The Last Knight
For fans who yearn for a medieval book in which the characters do historically accurate things like believe in God, Candice Proctor’s The Last Knight could be the answer to a prayer. In a refreshing change of pace, heroine Attica d’Alerion seems to be a product of her times rather than a transplanted Valley girl. She generally behaves herself, believes in God, and is resigned to the future her father has planned for her: marriage to a 14-year-old viscount nicknamed Fulk the Fat.
Attica accepts her fate until a dying French courtier gives information that could mean trouble for King Henry II and Attica’s beloved brother Stephen. Upon receiving this news, Attica leaves Fulk’s household dressed as a boy. She immediately runs into trouble and Damion de Jarnac, in that order. From there we have a road romance with a pretty standard girl-in-disguise plot, a pretty standard chase plot, a pretty standard hero-tormented-by-his-past plot, and finally a story of moral ambiguity and palace intrigue which is better than pretty standard.
The book seems well-researched, and the author presents the sights, sounds, and smells of the time in a way that is convincing but not overpowering. The backdrop for the action is the tension between Henry II, Henry’s sons Richard and John, and King Philip of France. Even I, who am woefully ignorant of history, know that this was a conflicted time with no clear good guys and bad guys. The complex situation is put to good use: moral ambiguity is meant to be a driving theme in the book, and once it finally gets into full swing the book is a real page-turner.
Attica begins with fairly rigid beliefs and loyalties which are gradually challenged as the action progresses. Each conflict she encounters becomes more personal and more ambiguous. It’s interesting to watch her attitudes evolve. Damion is haunted by the aftermath of his own inflexible moral code. This tormented past, we’re told, has turned Damion ruthless, ambitious, and hard; we mostly have to take this on faith since in Attica’s hands Damion almost immediately turns into a puddytat, albeit a consistently lethal one. Meanwhile Attica comes to relish her newfound freedoms and has difficulty subjugating her needs to her family after experiencing another way of life.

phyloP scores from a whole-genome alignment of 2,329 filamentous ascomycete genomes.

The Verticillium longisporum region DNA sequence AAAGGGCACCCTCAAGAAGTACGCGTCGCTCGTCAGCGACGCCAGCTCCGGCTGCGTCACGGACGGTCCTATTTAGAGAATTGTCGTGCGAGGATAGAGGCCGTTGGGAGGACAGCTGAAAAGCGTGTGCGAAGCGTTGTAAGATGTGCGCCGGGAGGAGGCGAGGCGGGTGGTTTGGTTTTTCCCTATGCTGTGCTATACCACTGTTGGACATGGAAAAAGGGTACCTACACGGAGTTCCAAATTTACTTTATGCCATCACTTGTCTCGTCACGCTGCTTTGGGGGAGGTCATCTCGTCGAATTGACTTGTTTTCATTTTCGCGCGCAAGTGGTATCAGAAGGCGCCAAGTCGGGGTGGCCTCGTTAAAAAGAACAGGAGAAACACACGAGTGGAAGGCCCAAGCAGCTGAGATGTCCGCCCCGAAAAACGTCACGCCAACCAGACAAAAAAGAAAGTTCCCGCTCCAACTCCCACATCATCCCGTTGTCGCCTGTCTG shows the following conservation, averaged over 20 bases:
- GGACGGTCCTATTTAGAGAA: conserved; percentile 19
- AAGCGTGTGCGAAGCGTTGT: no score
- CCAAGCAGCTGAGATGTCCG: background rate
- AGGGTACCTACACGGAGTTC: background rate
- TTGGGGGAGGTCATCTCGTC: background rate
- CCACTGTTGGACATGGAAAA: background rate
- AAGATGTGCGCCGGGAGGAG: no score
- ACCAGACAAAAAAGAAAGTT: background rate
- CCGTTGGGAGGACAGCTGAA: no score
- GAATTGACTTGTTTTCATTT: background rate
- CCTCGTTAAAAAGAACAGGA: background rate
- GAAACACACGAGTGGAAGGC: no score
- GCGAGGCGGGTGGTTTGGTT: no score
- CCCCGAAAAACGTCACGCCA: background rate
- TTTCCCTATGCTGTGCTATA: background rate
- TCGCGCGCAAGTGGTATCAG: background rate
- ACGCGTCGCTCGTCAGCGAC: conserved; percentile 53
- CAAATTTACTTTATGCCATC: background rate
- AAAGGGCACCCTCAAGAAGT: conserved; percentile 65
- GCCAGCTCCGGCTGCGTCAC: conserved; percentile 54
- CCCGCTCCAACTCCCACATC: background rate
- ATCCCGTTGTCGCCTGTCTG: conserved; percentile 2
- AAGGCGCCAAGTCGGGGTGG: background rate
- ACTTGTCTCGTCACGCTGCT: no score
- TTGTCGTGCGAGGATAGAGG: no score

The villains are better-drawn than most and have interesting backstories. Unfortunately, little is done with their promising beginnings – they’re relatively nonthreatening and inept, and finish the story much duller than they began. This is a pity, because in an interesting twist, the villains are given many traits we would find admirable today, such as modern aesthetic taste and flexible, unconventional thought. In another book, with minor revisions, they could be the heroes and Attica and Damion could be the baddies. For me, the villains began so sympathetically that I might have enjoyed the book more if they were ultimately presented more evenhandedly. In the moral climate of the times, they could have been decent people who happened to choose another side. Instead, the deck is loaded against them: they resort to torture and carnage, and worse, they’re mostly unattractive, a trait that substitutes for characterization a few times too often.
On the whole, I enjoyed the moral complexities but wish that they had been even more challenging. I also would have liked to get off the road and on to the juicy court-intrigue stuff a little sooner. The book is never less than a solid read, however. Readers who enjoy a strong and accurate medieval flavor and characters who are clearly shaped by their times would do well to give this book a try and watch for future offerings from this author.